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Nikon vs. Ikon

Here is something I ran across while working on a project at my office.  The interesting thing about this particular dispute is that Nikon got its start in the 1940s and 1950s by adopting a name similar to Zeiss-Ikon, a well-known German manufacturer of cameras.  In 1989, it came full circle when Nikon sued Ikon, a manufacturer of toy cameras.  Had I been on Ikon's defense, I would have pointed out that Nikon itself sold a lot of cameras piggybacking on Zeiss' trademark – and by selling superficial reproductions of Zeiss-Ikon cameras like the Contax, behavior just a little more egregious than what you see here.

United States District Court, S.D. New York.

NIKON, INC., Plaintiff,
IKON CORP., Defendant.

No. 89 Civ. 6044(KMW)(NG).

Dec. 18, 1992. 



GERSHON, Chief Magistrate Judge:

The parties Nikon, Inc. ("Nikon") and Ikon Corp. ("Ikon") have been unable to agree as to the form of injunctive relief to be entered following a bench trial, at which Ikon was found to have violated Nikon's rights under the Lanham Act, 15 U.S.C. §§1114 and 1125(a), and N.Y. General Business Law § 368-d. In addition, defendant has moved for relief under Rules 54(b) and 62(c) of the Federal Rules of Civil Procedure. This Memorandum and Order will address the relief awarded and defendant's motions.

Judgment and Order of Permanent Injunction.
The Judgment and Order of Permanent Injunction, to be entered today, permanently enjoins defendant, its officers, agents, servants and employees and all persons in active concert or participating with it from marketing, selling, promoting, advertising or importing cameras, lenses, photographic equipment or accessories using the name or mark IKON alone or in combination with any other mark or name. Although plaintiff's proposed judgment seeking this relief did not contain any territorial limitations, plaintiff acknowledges defendant's right to sell its products overseas and relies upon defendant's foreign marketing channels as a ground for strict limitations on Ikon's activities in this country. And plaintiff offered no evidence regarding foreign marketing which would support an extra-territorial injunction. Therefore, the injunction entered by the court extends only to defendant's activities within the United States and its territories.

Defendant's request for a grace period to sell off its inventory through the 1993 Christmas season is extraordinary and unwarranted. Defendant's assertion that it will have to declare bankruptcy if it receives no grace period is entirely speculative. Defendant also claims that it cannot move its inventory because of a weak marketplace. Plaintiff responds by showing that between July 15th and September 23rd of 1992, that is, after the trial and before the Court's Opinion and Order of September 25, 1992, finding Nikon entitled to relief, defendant placed five orders for a total of 194,000 cameras at a total cost of $241,319. Plaintiff argues that these large purchases constituted a calculated risk and that defendant took affirmative steps to bring harm upon itself. In light of Ikon's claim of a weak marketplace, it must be concluded that, while Ikon was under no obligation to refrain from purchasing new products, it is entitled to no special consideration to allow it to sell off large, recently purchased inventories.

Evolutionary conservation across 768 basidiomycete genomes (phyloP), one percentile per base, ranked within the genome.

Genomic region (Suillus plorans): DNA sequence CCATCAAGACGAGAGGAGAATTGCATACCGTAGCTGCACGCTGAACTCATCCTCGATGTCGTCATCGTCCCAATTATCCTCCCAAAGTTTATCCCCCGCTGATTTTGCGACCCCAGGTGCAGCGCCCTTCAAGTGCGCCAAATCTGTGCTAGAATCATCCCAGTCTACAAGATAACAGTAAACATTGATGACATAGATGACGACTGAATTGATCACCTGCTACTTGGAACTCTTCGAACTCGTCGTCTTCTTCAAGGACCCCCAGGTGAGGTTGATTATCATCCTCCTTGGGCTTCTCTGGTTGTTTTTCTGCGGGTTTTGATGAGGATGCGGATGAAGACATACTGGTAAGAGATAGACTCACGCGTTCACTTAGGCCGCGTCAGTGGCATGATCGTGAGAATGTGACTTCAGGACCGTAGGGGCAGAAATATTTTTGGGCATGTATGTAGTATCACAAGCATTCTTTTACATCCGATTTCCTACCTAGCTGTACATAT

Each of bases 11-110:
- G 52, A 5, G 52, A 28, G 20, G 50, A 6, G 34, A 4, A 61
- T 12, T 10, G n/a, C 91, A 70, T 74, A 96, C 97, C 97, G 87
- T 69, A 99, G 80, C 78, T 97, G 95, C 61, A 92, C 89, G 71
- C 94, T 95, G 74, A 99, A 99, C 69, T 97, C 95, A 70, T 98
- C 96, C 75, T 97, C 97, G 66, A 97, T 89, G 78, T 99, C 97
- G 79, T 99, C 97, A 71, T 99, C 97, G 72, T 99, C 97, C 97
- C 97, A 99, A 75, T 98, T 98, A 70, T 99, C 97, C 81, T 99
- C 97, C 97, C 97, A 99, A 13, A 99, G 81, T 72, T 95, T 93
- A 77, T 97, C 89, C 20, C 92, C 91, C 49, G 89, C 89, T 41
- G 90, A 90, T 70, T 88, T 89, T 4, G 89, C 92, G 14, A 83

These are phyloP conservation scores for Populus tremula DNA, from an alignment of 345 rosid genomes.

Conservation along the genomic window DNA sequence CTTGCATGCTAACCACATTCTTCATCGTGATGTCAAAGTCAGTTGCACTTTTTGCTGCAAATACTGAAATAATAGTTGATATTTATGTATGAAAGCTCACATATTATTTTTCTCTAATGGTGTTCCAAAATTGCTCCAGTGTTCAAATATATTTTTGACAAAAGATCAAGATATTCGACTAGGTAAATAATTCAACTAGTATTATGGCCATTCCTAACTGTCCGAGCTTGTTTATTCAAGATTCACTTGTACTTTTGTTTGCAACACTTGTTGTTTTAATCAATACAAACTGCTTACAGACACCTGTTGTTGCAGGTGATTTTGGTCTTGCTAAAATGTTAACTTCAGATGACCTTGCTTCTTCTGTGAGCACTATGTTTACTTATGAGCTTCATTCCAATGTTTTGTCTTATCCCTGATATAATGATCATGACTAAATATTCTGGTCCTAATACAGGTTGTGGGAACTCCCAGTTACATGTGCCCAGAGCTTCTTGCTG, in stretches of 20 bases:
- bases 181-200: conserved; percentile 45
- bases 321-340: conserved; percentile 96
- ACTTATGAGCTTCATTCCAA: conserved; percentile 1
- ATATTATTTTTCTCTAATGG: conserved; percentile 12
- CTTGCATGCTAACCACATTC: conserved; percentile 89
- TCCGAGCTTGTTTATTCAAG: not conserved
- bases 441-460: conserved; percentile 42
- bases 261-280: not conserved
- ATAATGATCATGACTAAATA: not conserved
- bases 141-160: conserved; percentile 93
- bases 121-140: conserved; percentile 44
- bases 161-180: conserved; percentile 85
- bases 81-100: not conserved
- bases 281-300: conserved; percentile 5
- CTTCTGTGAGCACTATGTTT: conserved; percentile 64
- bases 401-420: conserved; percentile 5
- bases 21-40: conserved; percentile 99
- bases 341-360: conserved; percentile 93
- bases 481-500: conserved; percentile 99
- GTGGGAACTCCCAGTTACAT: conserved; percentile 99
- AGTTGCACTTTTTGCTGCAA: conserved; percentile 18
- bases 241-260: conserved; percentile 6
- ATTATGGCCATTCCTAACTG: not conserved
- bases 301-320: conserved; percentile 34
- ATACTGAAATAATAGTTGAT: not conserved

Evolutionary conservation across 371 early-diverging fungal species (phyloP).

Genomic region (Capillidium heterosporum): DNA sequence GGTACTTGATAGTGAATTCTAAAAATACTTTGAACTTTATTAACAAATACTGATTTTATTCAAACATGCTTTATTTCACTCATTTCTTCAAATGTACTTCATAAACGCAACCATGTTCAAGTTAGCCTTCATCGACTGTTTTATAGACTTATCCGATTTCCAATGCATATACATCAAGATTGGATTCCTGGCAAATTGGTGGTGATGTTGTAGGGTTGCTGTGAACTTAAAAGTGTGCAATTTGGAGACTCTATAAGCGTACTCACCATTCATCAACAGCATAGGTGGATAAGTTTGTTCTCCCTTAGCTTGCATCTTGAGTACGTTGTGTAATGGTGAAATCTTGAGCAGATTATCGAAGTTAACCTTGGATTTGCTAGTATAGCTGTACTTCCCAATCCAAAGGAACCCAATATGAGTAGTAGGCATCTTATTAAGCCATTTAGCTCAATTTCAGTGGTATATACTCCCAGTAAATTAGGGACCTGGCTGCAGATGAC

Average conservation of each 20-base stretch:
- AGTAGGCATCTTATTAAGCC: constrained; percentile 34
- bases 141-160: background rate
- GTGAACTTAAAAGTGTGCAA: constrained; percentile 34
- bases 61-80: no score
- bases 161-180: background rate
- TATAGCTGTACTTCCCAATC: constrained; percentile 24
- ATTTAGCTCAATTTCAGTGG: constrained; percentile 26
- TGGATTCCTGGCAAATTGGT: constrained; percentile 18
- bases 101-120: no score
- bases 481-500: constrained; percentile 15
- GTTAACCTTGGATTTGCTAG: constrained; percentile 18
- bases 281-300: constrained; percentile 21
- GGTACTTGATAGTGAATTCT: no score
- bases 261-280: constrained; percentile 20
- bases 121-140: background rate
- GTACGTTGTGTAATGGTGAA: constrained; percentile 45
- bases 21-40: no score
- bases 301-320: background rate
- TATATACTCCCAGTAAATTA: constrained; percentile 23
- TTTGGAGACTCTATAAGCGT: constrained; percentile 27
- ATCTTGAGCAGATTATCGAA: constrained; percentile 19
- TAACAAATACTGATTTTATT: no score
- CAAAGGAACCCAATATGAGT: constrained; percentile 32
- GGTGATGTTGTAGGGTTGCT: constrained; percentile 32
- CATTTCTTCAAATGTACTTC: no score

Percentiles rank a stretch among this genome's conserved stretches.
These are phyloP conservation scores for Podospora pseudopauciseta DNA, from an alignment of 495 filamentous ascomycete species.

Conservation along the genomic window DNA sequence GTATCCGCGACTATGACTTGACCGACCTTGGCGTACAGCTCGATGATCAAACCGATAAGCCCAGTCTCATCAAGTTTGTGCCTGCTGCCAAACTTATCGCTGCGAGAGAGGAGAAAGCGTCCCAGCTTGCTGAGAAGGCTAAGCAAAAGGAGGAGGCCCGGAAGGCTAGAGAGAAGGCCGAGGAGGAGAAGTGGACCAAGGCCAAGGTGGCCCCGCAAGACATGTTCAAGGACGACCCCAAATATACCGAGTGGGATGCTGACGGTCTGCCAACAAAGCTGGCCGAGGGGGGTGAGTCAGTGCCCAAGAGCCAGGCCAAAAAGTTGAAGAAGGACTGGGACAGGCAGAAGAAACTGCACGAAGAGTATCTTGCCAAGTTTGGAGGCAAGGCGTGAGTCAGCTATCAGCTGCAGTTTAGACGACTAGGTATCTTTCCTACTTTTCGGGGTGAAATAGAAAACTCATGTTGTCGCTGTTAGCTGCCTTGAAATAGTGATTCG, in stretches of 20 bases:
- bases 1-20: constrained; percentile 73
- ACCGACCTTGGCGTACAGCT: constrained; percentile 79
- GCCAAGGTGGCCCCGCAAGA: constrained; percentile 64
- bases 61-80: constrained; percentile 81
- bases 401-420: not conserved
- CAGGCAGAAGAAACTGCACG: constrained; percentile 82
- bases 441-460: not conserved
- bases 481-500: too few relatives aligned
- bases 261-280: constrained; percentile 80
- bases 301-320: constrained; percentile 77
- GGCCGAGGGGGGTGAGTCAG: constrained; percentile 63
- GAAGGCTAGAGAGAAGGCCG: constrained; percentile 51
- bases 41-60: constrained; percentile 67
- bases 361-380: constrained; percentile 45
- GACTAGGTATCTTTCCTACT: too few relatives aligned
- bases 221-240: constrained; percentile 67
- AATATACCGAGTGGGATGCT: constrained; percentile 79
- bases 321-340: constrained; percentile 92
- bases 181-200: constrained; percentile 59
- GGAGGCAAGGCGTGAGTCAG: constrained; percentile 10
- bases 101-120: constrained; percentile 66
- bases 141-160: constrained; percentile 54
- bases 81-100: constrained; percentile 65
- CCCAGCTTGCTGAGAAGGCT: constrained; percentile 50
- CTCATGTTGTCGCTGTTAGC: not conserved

Moreover, Ikon has had a considerable amount of time in which to dispose of its inventory. See Olay Co., Inc. v. Cococare Products, Inc., 223 U.S.P.Q. (BNA) 122, 124 (S.D.N.Y.1983), where the court denied a request for a grace period, saying: "It has already been over a month since this court's opinion issued. There is no reason why the injunction should not be effective immediately." In addition, as noted above, defendant is not barred from overseas activities and already has overseas markets.
Ikon attempts to minimize Nikon's need for relief. But Ikon's argument that there is a 90% non-overlap between the parties' products is a misleading characterization of the findings of fact as to the proximity of the products, see Opinion and Order of September 25, 1992 at pages 11-16, and completely ignores other relevant factors addressed in that decision, including, for example, bridging the gap, the sophistication of the buyers, the passing off of IKON brand cameras as NIKON brand cameras and Ikon's bad faith. In addition, Nikon's rights under New York's antidilution statute, N.Y.Gen.Bus.Law § 368- d, extend to nonoverlapping products. Ikon's suggestion that Nikon should be denied full relief because it presented only very limited evidence of actual confusion is rejected as contrary to law. As set forth in detail in the Opinion and Order of September 25, 1992, the central issue in a trademark infringement and false designation of origin action is the likelihood of confusion, and Nikon established its entitlement to relief under that standard, as well as under the standard for establishing its New York trademark dilution claim.